A bartender in a hotel bar
Badrutt’s Palace mocktail expert Andrea Delvo in the Renaissance Bar

Badrutt’s mixology expert

Someone who knows their fair share about both mocktails and cocktails is Andrea Delvo, Head Barman of the Renaissance Bar at Badrutt’s Palace Hotel. 

Delvo has worked at the hotel for more than 16 years and throughout that time he has dedicated himself to the creation of ever-more imaginative drinks. Having always been fascinated by “old school bartenders”, he turned his passion into a career, entertaining and exciting the taste buds of guests with his wonderful concoctions.

“Mocktails are increasingly popular today because more people want a healthier lifestyles,” he explains. “There is also a growing realisation that there are more interesting non-alcoholic drinks than simply soft drinks. And people who are driving home are now more conscientious so are increasingly opting for non-alcoholic options.”

Due to the rise in their popularity, Delvo regularly comes up with new and interesting alcohol-free concoctions to serve to guests at the Renaissance Bar. “Creating a really good mocktail is more difficult than its alcoholic counterpart,” he admits, adding that mixologists use their knowledge of which fruit, herbs and spices work well together to make delicious alcohol-free refreshments. “I use a lot of special jams and homemade syrups in my mocktails. I also find that exotic fruits are a great source of inspiration. I then mix these ingredients together with one of the many new non-alcoholic spirits or classic bitters, which add depth and flavour.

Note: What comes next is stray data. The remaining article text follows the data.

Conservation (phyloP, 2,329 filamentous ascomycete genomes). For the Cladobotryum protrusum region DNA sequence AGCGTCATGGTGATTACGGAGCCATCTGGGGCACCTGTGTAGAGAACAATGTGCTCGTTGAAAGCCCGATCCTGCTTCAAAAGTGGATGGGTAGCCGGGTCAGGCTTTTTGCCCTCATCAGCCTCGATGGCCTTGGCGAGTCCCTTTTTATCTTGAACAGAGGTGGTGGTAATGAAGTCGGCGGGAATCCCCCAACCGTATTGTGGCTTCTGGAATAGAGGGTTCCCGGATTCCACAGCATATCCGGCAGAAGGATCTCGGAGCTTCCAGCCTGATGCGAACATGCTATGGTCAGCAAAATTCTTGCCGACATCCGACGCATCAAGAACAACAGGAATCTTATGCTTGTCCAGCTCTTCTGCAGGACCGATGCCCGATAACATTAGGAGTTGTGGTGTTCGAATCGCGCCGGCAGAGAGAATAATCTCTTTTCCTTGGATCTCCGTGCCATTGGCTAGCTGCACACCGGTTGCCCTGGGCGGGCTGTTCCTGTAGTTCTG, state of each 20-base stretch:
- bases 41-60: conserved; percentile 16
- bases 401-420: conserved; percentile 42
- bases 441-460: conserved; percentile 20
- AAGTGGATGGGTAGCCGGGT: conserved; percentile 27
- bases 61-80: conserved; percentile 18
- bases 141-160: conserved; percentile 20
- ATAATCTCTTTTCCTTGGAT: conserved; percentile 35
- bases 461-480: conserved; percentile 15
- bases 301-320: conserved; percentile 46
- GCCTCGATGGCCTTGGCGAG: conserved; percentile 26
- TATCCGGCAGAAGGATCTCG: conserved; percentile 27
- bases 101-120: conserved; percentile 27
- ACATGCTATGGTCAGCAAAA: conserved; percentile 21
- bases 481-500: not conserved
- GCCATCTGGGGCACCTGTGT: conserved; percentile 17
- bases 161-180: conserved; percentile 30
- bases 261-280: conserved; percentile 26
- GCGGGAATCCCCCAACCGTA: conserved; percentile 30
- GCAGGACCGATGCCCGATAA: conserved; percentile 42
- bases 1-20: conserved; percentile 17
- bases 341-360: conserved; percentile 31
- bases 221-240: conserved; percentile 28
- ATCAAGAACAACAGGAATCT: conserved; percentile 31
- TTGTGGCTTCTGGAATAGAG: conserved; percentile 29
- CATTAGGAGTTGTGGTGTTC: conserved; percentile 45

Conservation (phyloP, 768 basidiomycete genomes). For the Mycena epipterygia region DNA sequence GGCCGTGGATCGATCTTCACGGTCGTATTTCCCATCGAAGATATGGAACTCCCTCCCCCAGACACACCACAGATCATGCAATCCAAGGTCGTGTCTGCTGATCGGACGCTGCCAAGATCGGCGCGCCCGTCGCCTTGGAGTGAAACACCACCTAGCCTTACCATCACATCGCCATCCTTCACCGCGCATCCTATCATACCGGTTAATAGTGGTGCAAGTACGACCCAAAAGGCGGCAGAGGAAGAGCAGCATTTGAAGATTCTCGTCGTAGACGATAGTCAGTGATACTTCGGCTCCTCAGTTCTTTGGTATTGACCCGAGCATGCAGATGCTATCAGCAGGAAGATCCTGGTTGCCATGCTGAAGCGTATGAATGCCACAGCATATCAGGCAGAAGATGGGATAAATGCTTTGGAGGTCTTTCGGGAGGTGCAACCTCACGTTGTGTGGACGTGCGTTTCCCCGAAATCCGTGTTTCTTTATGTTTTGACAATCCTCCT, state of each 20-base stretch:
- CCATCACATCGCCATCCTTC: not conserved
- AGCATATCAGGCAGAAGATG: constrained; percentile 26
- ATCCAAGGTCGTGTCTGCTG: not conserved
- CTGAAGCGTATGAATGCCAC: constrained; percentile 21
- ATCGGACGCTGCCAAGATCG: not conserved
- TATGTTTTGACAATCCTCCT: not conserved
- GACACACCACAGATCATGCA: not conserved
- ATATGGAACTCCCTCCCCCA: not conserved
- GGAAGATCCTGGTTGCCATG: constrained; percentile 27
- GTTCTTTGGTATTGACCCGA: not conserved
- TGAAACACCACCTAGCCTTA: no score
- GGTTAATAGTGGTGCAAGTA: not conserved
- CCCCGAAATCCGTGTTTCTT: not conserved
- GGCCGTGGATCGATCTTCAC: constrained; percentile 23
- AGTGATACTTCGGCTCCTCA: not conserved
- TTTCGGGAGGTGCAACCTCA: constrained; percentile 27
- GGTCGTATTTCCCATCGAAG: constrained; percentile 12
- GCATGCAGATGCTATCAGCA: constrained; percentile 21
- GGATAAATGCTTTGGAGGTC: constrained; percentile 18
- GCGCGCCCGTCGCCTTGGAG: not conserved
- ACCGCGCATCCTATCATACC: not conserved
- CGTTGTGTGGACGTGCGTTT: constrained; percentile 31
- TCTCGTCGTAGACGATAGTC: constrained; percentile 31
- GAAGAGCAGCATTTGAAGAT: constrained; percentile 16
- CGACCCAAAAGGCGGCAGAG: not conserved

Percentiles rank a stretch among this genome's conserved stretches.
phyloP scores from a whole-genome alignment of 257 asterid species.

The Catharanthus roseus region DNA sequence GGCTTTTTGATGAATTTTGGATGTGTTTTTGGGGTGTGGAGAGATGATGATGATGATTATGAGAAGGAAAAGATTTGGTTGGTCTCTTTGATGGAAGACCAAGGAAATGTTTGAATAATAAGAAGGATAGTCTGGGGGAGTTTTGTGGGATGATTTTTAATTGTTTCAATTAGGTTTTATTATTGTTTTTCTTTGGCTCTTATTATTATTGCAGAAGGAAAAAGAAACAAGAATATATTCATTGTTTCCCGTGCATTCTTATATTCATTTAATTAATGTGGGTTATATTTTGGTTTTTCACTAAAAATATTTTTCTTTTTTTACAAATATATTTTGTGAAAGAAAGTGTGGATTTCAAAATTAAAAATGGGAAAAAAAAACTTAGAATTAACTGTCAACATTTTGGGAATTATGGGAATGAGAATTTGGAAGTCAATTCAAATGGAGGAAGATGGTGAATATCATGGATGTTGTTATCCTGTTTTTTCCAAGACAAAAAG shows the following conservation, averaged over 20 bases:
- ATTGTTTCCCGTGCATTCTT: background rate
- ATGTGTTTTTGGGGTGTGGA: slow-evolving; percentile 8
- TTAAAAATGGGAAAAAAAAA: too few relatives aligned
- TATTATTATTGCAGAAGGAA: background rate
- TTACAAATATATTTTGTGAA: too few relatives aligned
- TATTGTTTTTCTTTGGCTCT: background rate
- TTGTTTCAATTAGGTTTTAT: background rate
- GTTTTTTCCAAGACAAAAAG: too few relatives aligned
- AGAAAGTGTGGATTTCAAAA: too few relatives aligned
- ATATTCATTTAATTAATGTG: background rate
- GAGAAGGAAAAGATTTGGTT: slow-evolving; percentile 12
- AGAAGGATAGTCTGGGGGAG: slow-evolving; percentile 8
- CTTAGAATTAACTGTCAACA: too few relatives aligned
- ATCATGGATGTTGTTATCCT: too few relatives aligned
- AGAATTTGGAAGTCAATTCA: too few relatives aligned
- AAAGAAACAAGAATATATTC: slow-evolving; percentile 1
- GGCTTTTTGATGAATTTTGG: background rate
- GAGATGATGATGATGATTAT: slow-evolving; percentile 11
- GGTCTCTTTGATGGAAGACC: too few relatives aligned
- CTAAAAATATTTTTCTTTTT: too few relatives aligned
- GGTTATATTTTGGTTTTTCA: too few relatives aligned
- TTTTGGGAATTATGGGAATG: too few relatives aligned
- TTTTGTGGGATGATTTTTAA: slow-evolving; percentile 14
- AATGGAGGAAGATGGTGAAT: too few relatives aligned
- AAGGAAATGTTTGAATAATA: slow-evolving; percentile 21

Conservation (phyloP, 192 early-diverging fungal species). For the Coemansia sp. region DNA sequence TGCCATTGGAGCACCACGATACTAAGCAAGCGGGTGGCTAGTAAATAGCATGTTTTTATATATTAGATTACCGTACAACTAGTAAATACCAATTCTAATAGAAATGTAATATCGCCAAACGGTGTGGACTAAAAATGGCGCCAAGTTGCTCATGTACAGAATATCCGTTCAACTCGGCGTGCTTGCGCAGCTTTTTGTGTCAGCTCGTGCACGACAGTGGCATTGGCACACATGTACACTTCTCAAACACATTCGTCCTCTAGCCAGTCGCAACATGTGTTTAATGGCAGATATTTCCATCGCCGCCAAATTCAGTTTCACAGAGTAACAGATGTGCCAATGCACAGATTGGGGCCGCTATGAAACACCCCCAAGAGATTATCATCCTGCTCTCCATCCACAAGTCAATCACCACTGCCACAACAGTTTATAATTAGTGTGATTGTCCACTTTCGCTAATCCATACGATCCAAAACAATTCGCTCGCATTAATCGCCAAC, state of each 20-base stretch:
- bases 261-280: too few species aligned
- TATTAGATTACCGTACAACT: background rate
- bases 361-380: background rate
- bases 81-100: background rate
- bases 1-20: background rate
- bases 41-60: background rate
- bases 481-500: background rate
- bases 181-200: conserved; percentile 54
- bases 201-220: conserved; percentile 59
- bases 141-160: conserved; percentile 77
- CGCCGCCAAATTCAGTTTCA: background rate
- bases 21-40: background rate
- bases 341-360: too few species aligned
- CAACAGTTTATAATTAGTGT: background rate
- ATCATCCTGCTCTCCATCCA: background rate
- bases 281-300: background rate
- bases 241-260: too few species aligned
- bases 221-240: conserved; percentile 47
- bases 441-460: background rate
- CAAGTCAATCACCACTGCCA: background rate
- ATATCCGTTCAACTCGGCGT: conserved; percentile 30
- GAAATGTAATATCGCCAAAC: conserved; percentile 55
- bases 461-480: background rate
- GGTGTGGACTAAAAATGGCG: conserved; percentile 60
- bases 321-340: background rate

“Our customers themselves inspire some of my creations, and other times my mocktails are simple twists of the great classics, such as our virgin negroni. My latest creation is a Virgin and Stormy, which is a twist on a Dark and Stormy. It contains non-alcoholic rum, lime, ginger beer and black tea syrup.”

The rise of mocktails is opening the door to an entirely new world of delicious drinks. Whether you avoid alcohol for religious reasons, to support a healthy lifestyle or you are simply the designated driver, you will be delighted to know you will find a growing number of wonderful mocktails to choose from next time you go out for a drink. If you can’t wait until then, Andrea has shared two wonderful recipes below for you to try at home. Anyone for a mocktail?

A red mocktail garnished with fruit and herbs
A mocktail made to order with the freshest fruit and herbs

Mocktails by Andrea Delvo


1 teaspoon maple syrup
10 mint leaves
7cl cranberry juice
5cl soda

Pour everything in a tall glass with ice and top up with soda. Garnish with a mint leaf and a straw.

Kumquats Ipanema

8 kumquats
2cl fresh lime juice
3 teaspoons brown sugar
20cl ginger ale

Pour all the ingredients, except the ginger ale, into a whisky glass and gently press them together with a muddler. Fill the glass up with crushed ice and pour over the ginger ale. Gently stir.